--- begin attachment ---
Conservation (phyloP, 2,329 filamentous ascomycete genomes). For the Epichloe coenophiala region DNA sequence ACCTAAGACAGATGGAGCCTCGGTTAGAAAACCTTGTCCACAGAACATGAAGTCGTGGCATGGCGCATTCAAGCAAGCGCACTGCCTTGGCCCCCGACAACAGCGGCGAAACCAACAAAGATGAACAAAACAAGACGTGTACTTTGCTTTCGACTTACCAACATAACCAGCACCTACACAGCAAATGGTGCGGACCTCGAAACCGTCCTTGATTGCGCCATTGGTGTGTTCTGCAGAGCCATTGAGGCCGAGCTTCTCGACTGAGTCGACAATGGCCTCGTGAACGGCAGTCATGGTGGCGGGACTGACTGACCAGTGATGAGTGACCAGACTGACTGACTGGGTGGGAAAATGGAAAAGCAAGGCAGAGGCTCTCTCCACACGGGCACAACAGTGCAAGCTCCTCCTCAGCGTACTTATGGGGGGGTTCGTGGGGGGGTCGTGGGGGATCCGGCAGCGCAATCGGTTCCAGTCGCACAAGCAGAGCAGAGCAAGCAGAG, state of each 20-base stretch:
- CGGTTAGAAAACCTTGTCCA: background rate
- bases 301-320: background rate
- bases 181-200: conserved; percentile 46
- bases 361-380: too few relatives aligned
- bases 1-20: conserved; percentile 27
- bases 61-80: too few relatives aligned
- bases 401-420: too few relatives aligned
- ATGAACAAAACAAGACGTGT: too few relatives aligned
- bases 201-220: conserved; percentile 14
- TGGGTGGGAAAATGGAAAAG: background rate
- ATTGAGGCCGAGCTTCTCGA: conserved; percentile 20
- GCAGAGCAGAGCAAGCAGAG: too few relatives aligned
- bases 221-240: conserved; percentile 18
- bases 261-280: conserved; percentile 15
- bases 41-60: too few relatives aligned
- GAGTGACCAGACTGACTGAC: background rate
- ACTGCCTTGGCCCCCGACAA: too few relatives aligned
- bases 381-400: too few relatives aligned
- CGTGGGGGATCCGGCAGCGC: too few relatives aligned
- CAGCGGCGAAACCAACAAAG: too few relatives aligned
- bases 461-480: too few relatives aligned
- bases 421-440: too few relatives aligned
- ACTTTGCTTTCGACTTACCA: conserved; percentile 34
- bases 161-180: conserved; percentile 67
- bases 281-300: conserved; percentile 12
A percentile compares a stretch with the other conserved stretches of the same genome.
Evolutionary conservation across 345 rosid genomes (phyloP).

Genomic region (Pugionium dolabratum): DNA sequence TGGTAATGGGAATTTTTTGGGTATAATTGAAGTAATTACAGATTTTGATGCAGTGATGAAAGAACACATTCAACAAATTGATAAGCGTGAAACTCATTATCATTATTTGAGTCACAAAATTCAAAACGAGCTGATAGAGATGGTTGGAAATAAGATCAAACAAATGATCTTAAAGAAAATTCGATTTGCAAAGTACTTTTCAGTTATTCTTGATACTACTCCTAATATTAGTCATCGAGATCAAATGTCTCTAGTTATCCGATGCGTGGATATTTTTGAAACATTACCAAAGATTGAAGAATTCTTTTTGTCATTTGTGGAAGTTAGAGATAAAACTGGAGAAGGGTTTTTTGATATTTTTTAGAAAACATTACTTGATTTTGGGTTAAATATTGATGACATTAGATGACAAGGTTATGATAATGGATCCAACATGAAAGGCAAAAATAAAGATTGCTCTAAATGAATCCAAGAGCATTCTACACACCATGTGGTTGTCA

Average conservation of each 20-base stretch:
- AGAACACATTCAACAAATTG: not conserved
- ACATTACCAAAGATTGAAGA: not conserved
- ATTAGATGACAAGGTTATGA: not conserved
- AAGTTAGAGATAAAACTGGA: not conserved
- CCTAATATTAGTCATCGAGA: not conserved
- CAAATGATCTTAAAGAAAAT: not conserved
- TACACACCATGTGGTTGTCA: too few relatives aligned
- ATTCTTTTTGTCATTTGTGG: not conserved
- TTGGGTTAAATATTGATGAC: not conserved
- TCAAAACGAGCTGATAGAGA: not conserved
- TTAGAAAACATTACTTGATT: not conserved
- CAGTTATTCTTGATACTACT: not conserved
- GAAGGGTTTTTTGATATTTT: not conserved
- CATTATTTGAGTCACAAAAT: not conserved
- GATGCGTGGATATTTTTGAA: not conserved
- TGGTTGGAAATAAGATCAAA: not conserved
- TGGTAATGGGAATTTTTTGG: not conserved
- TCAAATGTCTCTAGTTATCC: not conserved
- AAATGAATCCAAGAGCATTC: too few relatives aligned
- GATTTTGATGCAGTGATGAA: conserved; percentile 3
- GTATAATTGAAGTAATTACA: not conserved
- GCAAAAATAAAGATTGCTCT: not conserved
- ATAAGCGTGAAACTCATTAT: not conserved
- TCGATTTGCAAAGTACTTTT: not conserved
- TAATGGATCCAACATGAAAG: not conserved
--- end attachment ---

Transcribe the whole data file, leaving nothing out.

Conservation (phyloP, 2,329 filamentous ascomycete genomes). For the Epichloe coenophiala region DNA sequence ACCTAAGACAGATGGAGCCTCGGTTAGAAAACCTTGTCCACAGAACATGAAGTCGTGGCATGGCGCATTCAAGCAAGCGCACTGCCTTGGCCCCCGACAACAGCGGCGAAACCAACAAAGATGAACAAAACAAGACGTGTACTTTGCTTTCGACTTACCAACATAACCAGCACCTACACAGCAAATGGTGCGGACCTCGAAACCGTCCTTGATTGCGCCATTGGTGTGTTCTGCAGAGCCATTGAGGCCGAGCTTCTCGACTGAGTCGACAATGGCCTCGTGAACGGCAGTCATGGTGGCGGGACTGACTGACCAGTGATGAGTGACCAGACTGACTGACTGGGTGGGAAAATGGAAAAGCAAGGCAGAGGCTCTCTCCACACGGGCACAACAGTGCAAGCTCCTCCTCAGCGTACTTATGGGGGGGTTCGTGGGGGGGTCGTGGGGGATCCGGCAGCGCAATCGGTTCCAGTCGCACAAGCAGAGCAGAGCAAGCAGAG, state of each 20-base stretch:
- CGGTTAGAAAACCTTGTCCA: background rate
- bases 301-320: background rate
- bases 181-200: conserved; percentile 46
- bases 361-380: too few relatives aligned
- bases 1-20: conserved; percentile 27
- bases 61-80: too few relatives aligned
- bases 401-420: too few relatives aligned
- ATGAACAAAACAAGACGTGT: too few relatives aligned
- bases 201-220: conserved; percentile 14
- TGGGTGGGAAAATGGAAAAG: background rate
- ATTGAGGCCGAGCTTCTCGA: conserved; percentile 20
- GCAGAGCAGAGCAAGCAGAG: too few relatives aligned
- bases 221-240: conserved; percentile 18
- bases 261-280: conserved; percentile 15
- bases 41-60: too few relatives aligned
- GAGTGACCAGACTGACTGAC: background rate
- ACTGCCTTGGCCCCCGACAA: too few relatives aligned
- bases 381-400: too few relatives aligned
- CGTGGGGGATCCGGCAGCGC: too few relatives aligned
- CAGCGGCGAAACCAACAAAG: too few relatives aligned
- bases 461-480: too few relatives aligned
- bases 421-440: too few relatives aligned
- ACTTTGCTTTCGACTTACCA: conserved; percentile 34
- bases 161-180: conserved; percentile 67
- bases 281-300: conserved; percentile 12
A percentile compares a stretch with the other conserved stretches of the same genome.
Evolutionary conservation across 345 rosid genomes (phyloP).

Genomic region (Pugionium dolabratum): DNA sequence TGGTAATGGGAATTTTTTGGGTATAATTGAAGTAATTACAGATTTTGATGCAGTGATGAAAGAACACATTCAACAAATTGATAAGCGTGAAACTCATTATCATTATTTGAGTCACAAAATTCAAAACGAGCTGATAGAGATGGTTGGAAATAAGATCAAACAAATGATCTTAAAGAAAATTCGATTTGCAAAGTACTTTTCAGTTATTCTTGATACTACTCCTAATATTAGTCATCGAGATCAAATGTCTCTAGTTATCCGATGCGTGGATATTTTTGAAACATTACCAAAGATTGAAGAATTCTTTTTGTCATTTGTGGAAGTTAGAGATAAAACTGGAGAAGGGTTTTTTGATATTTTTTAGAAAACATTACTTGATTTTGGGTTAAATATTGATGACATTAGATGACAAGGTTATGATAATGGATCCAACATGAAAGGCAAAAATAAAGATTGCTCTAAATGAATCCAAGAGCATTCTACACACCATGTGGTTGTCA

Average conservation of each 20-base stretch:
- AGAACACATTCAACAAATTG: not conserved
- ACATTACCAAAGATTGAAGA: not conserved
- ATTAGATGACAAGGTTATGA: not conserved
- AAGTTAGAGATAAAACTGGA: not conserved
- CCTAATATTAGTCATCGAGA: not conserved
- CAAATGATCTTAAAGAAAAT: not conserved
- TACACACCATGTGGTTGTCA: too few relatives aligned
- ATTCTTTTTGTCATTTGTGG: not conserved
- TTGGGTTAAATATTGATGAC: not conserved
- TCAAAACGAGCTGATAGAGA: not conserved
- TTAGAAAACATTACTTGATT: not conserved
- CAGTTATTCTTGATACTACT: not conserved
- GAAGGGTTTTTTGATATTTT: not conserved
- CATTATTTGAGTCACAAAAT: not conserved
- GATGCGTGGATATTTTTGAA: not conserved
- TGGTTGGAAATAAGATCAAA: not conserved
- TGGTAATGGGAATTTTTTGG: not conserved
- TCAAATGTCTCTAGTTATCC: not conserved
- AAATGAATCCAAGAGCATTC: too few relatives aligned
- GATTTTGATGCAGTGATGAA: conserved; percentile 3
- GTATAATTGAAGTAATTACA: not conserved
- GCAAAAATAAAGATTGCTCT: not conserved
- ATAAGCGTGAAACTCATTAT: not conserved
- TCGATTTGCAAAGTACTTTT: not conserved
- TAATGGATCCAACATGAAAG: not conserved